In the 1970s the dominant economic consensus had been that government debt in poor countries was not a problem because it was necessary for governments to invest in the infrastructure and services necessary for national economic growth. Walden Bello and Shea Cunningham argue that economic growth in developing countries until the 1980s was facilitated by an ‘activist state or public sector’ which assisted development in the absence of a strong private sector: ‘Contrary to doctrinaire conservative interpretations, the prominence of the state in post-colonial economic development did not stem from a usurpation of the role of private enterprise; rather it was a response to the weakness of private industrial interests.’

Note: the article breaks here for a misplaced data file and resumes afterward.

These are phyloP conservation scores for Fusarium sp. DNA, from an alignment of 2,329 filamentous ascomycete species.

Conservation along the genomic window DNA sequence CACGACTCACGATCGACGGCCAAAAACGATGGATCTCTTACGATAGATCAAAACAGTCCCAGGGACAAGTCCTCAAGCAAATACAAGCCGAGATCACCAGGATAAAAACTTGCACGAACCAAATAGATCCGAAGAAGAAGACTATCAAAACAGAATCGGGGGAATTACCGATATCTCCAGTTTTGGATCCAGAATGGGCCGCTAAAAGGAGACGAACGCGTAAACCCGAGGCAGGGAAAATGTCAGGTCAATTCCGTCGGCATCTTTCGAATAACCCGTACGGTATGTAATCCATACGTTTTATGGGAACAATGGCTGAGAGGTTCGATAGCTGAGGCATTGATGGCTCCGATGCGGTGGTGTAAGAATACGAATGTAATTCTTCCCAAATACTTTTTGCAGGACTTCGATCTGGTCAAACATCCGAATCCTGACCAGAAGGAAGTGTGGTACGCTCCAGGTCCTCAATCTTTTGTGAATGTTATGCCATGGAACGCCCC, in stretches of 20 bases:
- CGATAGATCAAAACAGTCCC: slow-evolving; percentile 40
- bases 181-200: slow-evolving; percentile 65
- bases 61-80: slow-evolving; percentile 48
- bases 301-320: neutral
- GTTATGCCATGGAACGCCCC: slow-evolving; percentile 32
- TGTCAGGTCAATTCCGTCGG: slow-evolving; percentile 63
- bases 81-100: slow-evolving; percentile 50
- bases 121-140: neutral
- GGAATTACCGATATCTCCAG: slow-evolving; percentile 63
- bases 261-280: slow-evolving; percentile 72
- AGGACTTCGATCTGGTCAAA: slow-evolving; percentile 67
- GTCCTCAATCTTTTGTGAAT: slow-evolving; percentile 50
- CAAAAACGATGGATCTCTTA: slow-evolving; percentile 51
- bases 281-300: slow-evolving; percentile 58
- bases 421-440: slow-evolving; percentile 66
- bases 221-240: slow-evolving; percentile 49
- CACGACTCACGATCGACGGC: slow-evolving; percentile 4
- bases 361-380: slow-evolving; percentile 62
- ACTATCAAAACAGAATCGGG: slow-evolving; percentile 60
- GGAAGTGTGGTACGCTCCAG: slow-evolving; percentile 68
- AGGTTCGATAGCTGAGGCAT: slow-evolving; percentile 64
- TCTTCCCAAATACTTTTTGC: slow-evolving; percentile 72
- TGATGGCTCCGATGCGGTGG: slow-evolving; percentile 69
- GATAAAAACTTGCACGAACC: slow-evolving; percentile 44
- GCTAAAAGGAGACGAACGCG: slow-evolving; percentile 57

However in the 1980s the World Bank shifted from project lending to enable governments to invest in developing their public sector, to loans that were conditional upon governments implementing free market policies and encouraging the private sector to take over public services. World Bank policies now ignore the positive role of state intervention in favour of allowing the market to reign.
Although the World Bank was set up to help nations it has various agencies that directly serve to the private sector. The International Finance Corporation (IFC) was set up by the World Bank in 1956 to provide loans to private corporations so as to promote private enterprise. The Multilateral Investment Guarantee Agency (MIGA) was set up in 1988 to promote foreign direct investment in developing nations and it does this by providing political risk insurance for companies investing in those countries so that they are covered for risks such as expropriation of assets, war and civil disturbance, breach of contract and currency transfer restrictions.